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Monday, January 30, 2017

The Firebird

I'm still recovering from a junk-heavy holiday season, and need to shed those few extra pounds ASAP. Part of that involves going light on the carbs and heavy on the protein. Serve up a few of these spicy thighs with your favorite salad and you've got yourself a meal!

Spicy chicken thighs

Marinate five chicken thighs with a cup of yogurt, salt, a spoon of turmeric, a spoon each of ginger paste and garlic paste, a tablespoon of chilli flakes, a tablespoon of mustard oil, a spoon of chilli paste, a spoon of fennel seeds, a spoon of black cumin (kalonji) seeds, a small spoon of dry mango powder (amchur), a spoon of ground cinnamon, a spoon of ground cardamom, and a tiny splash of lime. Set aside for at least an hour (all day would be nice). Bake in the oven with its marinade (drain excess liquid occasionally) until the chicken is cooked through; I'd say 45 minutes on 190C. Serve with lime, and chopped parsley!

Monday, January 23, 2017

The Masala Balls

Why, yes, I do certainly actively look for the most ridiculous names for my dishes.

Kofta Masala

Mix the following in a large bowl: half a kg of minced chicken, a teaspoon each of ginger paste and garlic paste, one egg, a cup of chopped coriander leaves, a small, finely chopped onion, two chopped green chillies, salt, a teaspoon of turmeric, a spoon each of coriander and cumin powders, red chilli powder to preference, and a pinch of garam masala. Mix and let sit for a bit.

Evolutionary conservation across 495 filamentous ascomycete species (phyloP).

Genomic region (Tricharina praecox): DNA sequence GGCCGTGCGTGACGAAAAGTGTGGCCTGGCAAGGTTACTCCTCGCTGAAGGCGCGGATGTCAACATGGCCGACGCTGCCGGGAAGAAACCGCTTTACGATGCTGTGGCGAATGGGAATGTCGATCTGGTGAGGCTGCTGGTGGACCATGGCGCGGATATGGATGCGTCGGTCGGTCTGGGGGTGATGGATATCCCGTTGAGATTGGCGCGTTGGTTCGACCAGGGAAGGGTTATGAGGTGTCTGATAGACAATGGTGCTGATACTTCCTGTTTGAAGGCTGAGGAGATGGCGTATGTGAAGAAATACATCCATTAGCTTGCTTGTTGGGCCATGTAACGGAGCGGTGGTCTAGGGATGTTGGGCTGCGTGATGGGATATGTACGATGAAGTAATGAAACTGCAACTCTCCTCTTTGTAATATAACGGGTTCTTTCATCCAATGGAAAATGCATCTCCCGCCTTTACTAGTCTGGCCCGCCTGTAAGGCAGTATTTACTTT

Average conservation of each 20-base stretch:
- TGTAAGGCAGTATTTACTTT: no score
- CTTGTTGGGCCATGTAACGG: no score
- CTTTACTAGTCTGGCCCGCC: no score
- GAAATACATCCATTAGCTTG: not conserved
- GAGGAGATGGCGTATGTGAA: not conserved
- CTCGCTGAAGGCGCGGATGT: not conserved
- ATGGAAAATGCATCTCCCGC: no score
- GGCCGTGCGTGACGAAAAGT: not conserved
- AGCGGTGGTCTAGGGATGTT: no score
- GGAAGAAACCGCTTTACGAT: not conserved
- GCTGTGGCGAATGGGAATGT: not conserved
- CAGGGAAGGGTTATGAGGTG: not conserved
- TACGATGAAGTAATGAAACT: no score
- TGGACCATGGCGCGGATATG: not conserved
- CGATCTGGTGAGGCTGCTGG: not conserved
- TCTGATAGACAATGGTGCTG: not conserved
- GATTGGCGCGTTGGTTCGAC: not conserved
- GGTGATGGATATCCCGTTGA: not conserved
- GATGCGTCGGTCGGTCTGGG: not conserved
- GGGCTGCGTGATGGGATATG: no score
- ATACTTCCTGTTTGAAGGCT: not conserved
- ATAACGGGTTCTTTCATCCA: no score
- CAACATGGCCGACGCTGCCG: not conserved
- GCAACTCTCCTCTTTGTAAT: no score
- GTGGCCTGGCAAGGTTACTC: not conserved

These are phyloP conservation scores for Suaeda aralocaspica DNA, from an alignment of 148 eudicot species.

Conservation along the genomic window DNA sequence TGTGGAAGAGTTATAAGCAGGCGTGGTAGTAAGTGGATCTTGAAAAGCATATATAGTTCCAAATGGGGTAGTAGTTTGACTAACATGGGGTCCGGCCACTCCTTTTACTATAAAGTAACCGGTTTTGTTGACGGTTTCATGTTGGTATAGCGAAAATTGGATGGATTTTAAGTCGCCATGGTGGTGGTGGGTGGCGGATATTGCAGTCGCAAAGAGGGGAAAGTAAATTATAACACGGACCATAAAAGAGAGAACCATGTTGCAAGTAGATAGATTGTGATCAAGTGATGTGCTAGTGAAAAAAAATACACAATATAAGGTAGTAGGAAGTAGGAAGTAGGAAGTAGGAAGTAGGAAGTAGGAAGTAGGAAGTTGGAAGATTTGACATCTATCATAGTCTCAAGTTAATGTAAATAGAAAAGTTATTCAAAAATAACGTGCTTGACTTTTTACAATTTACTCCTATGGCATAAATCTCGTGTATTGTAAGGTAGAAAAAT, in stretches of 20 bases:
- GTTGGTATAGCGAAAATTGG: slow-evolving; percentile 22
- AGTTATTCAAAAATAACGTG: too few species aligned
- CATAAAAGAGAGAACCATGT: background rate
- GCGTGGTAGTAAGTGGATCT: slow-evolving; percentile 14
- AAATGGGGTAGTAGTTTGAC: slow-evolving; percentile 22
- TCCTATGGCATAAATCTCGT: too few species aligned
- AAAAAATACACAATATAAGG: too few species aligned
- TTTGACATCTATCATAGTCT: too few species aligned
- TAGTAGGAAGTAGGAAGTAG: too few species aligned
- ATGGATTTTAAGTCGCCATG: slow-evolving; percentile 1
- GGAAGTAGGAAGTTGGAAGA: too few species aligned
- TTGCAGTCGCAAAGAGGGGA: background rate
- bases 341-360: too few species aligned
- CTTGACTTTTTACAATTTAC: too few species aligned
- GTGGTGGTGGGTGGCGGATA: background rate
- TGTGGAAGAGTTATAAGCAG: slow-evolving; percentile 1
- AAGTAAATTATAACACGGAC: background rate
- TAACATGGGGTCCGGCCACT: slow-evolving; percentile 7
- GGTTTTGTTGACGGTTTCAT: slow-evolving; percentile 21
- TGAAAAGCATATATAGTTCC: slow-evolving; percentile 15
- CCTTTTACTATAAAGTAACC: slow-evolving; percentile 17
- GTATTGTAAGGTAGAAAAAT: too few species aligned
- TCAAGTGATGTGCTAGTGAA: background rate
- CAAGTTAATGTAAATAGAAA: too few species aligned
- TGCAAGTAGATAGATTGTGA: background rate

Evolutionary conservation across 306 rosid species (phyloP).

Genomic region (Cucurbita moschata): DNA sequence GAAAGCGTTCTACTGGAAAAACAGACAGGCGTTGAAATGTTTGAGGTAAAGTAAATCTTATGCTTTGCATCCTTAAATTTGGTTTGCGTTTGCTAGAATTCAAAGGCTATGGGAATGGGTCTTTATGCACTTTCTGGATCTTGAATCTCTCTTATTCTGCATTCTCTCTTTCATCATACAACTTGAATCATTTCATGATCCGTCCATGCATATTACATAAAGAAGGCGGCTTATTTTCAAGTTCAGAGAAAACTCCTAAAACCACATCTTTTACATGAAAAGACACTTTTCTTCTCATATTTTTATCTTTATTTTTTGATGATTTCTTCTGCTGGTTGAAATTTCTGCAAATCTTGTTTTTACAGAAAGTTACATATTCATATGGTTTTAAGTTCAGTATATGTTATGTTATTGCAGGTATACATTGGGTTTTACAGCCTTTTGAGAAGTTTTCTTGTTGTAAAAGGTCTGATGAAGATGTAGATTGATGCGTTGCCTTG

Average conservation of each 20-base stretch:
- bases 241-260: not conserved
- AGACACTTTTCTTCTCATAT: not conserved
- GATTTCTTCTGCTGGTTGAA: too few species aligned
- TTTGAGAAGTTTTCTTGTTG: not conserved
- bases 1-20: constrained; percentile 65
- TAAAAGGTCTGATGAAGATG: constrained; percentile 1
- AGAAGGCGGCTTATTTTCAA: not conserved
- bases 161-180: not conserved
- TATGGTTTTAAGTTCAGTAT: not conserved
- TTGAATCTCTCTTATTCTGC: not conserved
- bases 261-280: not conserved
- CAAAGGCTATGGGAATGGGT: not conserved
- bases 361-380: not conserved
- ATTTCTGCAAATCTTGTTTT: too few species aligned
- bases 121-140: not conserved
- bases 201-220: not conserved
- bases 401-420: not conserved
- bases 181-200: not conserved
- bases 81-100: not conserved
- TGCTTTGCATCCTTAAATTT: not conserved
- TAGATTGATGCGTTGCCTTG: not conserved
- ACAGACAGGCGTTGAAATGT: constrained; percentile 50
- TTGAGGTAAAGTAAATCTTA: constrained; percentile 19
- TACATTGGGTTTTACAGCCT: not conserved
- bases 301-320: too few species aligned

Meanwhile, heat up oil in a wide pan for shallow frying. Make balls out of the minced meat mix and place them in the hot oil. Cover and cook with the heat on low, turning the meatballs as required. Remove when 90% cooked and set aside.

In a wok, in a tablespoon of melted butter, add just a little ginger-garlic paste, another small chopped onion and a chopped tomato. Cook together till the onion is tender. Now add a little salt, a pinch of turmeric, and a little meat masala or just garam masala. Keep adding drizzles of water to keep the mix mushy. Add a tablespoon of milk and another tablespoon of almond meal, a pinch of sugar and a little more water, to create a mushy thick paste. Add the meatballs, coat them well in the paste and cook for two minutes. Take off the heat and garnish with green chillies and coriander leaves!

Leftover tip: Use up any leftover meatball mix by coating little patties in panko breadcrumbs and deep-frying to serve as chicken cutlets later!

Monday, January 16, 2017

The Legit Mushroom

Mushroom is a legit sabzi, and here is proof!

Mushroom kadhai.

Purée two tomatoes and set aside. Heat a little oil and add to it about 250 grams of sliced mushrooms. Mushrooms release a lot of water; once it evaporates, take the mushroom out. Heat a little more oil in the same pan and add a spoon of ginger paste and a spoon of garlic paste, along with small spoon of cumin seeds and one or two broken dried red chillies. Once the seeds begin to crackle, add and sauté a finely chopped onion and half of a julienne green capsicum. Once the onion is cooked, add salt, half a spoon of turmeric, a small spoon each of cumin powder and coriander powder, and a little paprika (preferably smoked). Stir together, then add the puréed tomatoes. Mix well till the mixture starts to really come together. If I'm having people over for dinner, I'd add a spoon of cream or full-fat milk at this point to introduce some creaminess in the gravy (completely optional). Add the mushrooms and sprinkle a generous spoonful of kasuri methi onto it. Cook for two more minutes and take off the heat. Garnish with coriander leaves and optionally some julienne ginger and a dried red chilli.